The Model 112 Magnum Target rifle is a single-shot bolt-action rifle for long-range shooters. It chambers 338 Lapua Magnum cartridges. It is built around the Magnum Target Action, has a pillar-bedded 26-inch heavy barrel, and uses the Target AccuTrigger system for adjusting the amount of force necessary to affect a trigger pull. The Target AccuTrigger can be adjuster by the shooter to require a pull as low as six ounces. The Model 112 weights 12 pounds and is 49.8 inches long. [14]

Various other[edit]

Left-handed firearms[edit]

Speciality guns are the primary focus of Savage Arms' business. All of its product offerings fulfill a special need. Weapons designed for left-handed shooters are a good example of this. Savage Arms sells 18 different firearms for left-handed shooters with products designed for big game, law enforcement, target competition and predator hunting, including left-handed slug shotguns and bolt-action and semi-auto rimfire rifles. Savage generally releases its products as right-handed models with a left-handed version to follow a few years later. Models not available with a stock left-handed version can usually be made to order. Savage is able to convert most of its products to left-handed versions because most of its receivers, bolt releases, and safeties are designed symmetrically. Savage is able to easily convert its products' designs by changing the bolt assembly and moving the ejection port to the opposite side but most its competitors have to design completely new receivers. Savage's machine tools are likewise setup to quickly and easily switch from producing right-handed products to left-handed ones and back again.[15]

Discontinued production[edit]

Since Savage is one of the older American arms companies still in commercial production, it would be difficult to list the number of models no longer in production made by Savage under its own name and under tradenames for retail outlets. Those most notable and still in wide use today include:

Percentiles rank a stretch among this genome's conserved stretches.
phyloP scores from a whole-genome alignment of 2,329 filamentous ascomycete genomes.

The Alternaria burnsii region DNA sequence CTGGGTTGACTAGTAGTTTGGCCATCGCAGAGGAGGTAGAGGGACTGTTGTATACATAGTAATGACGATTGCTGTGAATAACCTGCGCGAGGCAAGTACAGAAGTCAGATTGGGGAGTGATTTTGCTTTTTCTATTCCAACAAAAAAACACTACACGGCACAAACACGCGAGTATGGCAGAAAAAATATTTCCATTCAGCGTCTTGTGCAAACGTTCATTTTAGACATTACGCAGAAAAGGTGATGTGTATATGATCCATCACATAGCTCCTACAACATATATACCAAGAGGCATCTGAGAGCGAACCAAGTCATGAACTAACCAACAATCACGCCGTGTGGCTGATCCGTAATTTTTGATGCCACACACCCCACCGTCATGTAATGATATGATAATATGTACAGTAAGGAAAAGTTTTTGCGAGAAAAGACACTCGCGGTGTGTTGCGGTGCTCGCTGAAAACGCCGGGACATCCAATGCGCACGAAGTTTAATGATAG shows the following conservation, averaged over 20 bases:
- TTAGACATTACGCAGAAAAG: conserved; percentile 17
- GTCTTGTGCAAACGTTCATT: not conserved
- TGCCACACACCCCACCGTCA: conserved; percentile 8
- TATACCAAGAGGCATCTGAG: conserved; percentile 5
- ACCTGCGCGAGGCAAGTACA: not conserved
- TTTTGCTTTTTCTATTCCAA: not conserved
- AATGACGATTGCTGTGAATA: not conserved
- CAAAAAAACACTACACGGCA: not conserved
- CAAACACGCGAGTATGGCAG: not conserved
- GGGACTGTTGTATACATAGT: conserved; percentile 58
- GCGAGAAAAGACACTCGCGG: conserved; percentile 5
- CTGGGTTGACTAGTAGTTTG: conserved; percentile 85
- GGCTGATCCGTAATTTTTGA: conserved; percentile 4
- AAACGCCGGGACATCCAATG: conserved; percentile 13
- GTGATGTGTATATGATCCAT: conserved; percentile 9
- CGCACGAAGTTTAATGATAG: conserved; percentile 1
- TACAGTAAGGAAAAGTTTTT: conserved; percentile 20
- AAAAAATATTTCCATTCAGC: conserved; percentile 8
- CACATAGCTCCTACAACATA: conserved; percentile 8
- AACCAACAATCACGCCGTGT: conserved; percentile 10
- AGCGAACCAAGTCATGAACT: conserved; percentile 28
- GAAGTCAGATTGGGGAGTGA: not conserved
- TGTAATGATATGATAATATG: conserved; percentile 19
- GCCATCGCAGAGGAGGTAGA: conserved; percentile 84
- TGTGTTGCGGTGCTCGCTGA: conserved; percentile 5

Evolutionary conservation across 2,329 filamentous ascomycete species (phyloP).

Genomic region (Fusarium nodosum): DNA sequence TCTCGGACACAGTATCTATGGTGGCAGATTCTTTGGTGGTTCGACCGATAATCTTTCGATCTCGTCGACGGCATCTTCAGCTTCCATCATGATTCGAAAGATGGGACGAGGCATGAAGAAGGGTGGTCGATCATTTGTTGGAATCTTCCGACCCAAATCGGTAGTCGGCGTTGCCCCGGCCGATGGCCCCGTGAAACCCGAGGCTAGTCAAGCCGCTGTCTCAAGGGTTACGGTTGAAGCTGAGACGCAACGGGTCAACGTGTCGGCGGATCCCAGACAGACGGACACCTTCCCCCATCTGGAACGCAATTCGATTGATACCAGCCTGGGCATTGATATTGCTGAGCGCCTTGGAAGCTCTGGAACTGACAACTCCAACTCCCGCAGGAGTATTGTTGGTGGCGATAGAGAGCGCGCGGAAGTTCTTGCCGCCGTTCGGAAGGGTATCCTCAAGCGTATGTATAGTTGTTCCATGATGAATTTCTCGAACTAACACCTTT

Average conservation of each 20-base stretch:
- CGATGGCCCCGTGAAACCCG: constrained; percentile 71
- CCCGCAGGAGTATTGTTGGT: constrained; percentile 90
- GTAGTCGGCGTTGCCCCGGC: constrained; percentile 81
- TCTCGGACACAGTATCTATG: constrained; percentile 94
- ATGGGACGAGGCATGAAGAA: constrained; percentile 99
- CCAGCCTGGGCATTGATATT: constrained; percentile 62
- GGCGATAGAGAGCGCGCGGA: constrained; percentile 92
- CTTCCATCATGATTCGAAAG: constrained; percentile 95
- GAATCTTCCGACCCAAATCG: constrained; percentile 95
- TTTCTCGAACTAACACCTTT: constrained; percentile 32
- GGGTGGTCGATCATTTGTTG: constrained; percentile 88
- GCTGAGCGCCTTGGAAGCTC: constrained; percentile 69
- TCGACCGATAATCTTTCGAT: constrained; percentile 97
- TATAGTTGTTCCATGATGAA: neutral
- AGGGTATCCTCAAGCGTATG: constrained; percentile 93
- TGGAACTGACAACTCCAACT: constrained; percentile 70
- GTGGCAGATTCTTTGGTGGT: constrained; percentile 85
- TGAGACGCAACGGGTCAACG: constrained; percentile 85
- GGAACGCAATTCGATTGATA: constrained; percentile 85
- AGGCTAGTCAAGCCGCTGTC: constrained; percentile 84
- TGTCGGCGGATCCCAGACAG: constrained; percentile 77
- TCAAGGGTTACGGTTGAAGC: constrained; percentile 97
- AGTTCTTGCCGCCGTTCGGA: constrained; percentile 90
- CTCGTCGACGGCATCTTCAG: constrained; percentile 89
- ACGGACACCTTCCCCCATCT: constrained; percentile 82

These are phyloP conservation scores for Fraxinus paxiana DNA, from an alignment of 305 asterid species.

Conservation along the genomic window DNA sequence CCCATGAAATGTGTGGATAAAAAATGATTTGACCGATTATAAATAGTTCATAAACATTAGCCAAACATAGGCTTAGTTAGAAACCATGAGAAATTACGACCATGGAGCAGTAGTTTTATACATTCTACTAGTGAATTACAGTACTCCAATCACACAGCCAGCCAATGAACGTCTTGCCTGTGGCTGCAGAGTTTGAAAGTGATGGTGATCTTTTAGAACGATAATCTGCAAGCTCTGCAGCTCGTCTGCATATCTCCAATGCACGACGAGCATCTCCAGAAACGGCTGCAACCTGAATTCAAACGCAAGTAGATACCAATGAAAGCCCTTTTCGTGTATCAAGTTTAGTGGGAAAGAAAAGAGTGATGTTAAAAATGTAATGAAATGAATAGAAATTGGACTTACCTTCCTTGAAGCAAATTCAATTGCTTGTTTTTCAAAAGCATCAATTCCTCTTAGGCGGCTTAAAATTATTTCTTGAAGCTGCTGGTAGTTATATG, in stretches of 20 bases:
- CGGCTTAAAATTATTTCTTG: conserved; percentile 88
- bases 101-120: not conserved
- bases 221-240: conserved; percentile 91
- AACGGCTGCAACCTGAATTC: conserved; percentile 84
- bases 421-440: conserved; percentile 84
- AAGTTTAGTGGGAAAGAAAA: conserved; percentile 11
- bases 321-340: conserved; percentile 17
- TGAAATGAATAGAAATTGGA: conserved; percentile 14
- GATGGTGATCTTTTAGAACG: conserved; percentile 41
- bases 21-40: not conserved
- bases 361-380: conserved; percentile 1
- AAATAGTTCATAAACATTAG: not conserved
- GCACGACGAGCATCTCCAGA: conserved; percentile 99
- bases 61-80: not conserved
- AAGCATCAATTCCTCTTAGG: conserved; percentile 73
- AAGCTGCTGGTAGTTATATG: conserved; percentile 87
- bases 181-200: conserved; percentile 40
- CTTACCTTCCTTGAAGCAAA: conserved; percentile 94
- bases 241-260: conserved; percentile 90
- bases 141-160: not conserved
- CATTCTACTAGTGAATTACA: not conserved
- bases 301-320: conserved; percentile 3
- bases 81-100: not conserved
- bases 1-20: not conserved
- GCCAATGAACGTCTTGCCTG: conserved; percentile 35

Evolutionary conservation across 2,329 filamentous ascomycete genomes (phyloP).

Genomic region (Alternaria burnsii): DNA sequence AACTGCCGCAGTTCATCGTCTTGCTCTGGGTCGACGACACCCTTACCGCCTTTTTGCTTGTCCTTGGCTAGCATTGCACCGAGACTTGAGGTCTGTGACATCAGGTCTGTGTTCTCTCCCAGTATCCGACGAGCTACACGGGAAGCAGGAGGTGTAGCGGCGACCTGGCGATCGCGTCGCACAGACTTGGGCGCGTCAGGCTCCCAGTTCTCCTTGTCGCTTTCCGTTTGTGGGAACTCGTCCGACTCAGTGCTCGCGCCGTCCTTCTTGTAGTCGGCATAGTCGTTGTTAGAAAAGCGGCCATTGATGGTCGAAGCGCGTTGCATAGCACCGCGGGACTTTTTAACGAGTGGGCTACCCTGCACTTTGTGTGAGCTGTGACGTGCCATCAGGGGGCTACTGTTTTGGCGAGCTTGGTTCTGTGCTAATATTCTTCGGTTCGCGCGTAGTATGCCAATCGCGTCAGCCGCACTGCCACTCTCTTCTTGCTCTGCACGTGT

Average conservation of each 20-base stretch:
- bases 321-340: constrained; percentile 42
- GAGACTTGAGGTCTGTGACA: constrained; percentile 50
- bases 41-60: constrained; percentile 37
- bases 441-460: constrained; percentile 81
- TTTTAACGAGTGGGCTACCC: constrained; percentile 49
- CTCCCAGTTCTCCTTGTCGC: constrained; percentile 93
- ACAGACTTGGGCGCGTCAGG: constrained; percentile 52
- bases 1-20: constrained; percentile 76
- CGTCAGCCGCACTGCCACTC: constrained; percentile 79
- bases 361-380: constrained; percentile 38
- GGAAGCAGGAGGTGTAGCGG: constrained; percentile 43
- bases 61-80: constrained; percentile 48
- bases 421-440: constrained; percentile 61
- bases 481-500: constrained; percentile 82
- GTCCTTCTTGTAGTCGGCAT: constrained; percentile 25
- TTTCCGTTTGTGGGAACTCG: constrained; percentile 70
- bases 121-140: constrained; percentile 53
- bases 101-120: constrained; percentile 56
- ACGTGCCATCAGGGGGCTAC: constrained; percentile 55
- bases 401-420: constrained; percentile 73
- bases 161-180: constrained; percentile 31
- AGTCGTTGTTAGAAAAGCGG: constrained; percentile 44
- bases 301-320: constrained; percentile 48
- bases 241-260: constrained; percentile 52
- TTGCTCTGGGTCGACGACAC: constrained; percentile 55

• Pistols
    • Savage pocket pistols, models 1907, 1915, and 1917

See also[edit]


  1. ^ a b c d e "Savage Arms: the definition of accuracy: from riches to rags to honors," by Carolee Anita Boyles, Shooting Industry, September 2003
  2. ^ Mercaldo, Luke; Firestone, Adam; Vanderlinden, Anthony (2011). Allied Rifle Contracts in America. Wet Dog Publications. pp. 189–190. ISBN 0-9707997-7-2. 
  3. ^ Mercaldo, Luke; Firestone, Adam; Vanderlinden, Anthony (2011). Allied Rifle Contracts in America. Wet Dog Publications. pp. 190–194. ISBN 0-9707997-7-2. 
  4. ^ Mercaldo, Luke; Firestone, Adam; Vanderlinden, Anthony (2011). Allied Rifle Contracts in America. Wet Dog Publications. p. 202. ISBN 0-9707997-7-2. 
  5. ^ Harold Murtz. Gun Digest Treasury (DBI Books, 1994), p.197
  6. ^ "Cradle of Syracuse Industries". Syracuse Journal (Syracuse, New York). July 23, 1921. 
  7. ^ "AccuStock, Big News from Savage Arms for 2009" Randy Wakeman,
  8. ^ a b "". Savage CEO Ron Coburn Announces Retirement. Retrieved 8 Feb 2013. 
  9. ^
  10. ^ Testimony of Barrie King, Vice-President and General Manager, to the House of Commons Standing Committee on Justice and Legal Affairs, November 24, 1997.
  11. ^ Keefe, Mark (22 September 2015). The Daily Caller (Washington, DC) Retrieved 9 October 2015.  Missing or empty |title= (help)
  12. ^
  13. ^ C, Andy (5 January 2015). "Gun Review: Savage Arms Hog Hunter". (United States). Retrieved 13 October 2015. 
  14. ^ Law Officer (United States). 30 June 2015 Retrieved 13 October 2015.  Missing or empty |title= (help)
  15. ^ Stakes, Justin (17 August 2015). "Left-Hand Forward". Ammoland (United States). Retrieved 9 October 2015. 
  16. ^ a b Smith (1973), p.270.
  • Smith, Joseph E. (1973). Small Arms Of The World (10th Revised Edition). Harrisburg PA (USA): Stackpole Books. ISBN 0-88365-155-6. 

External links[edit]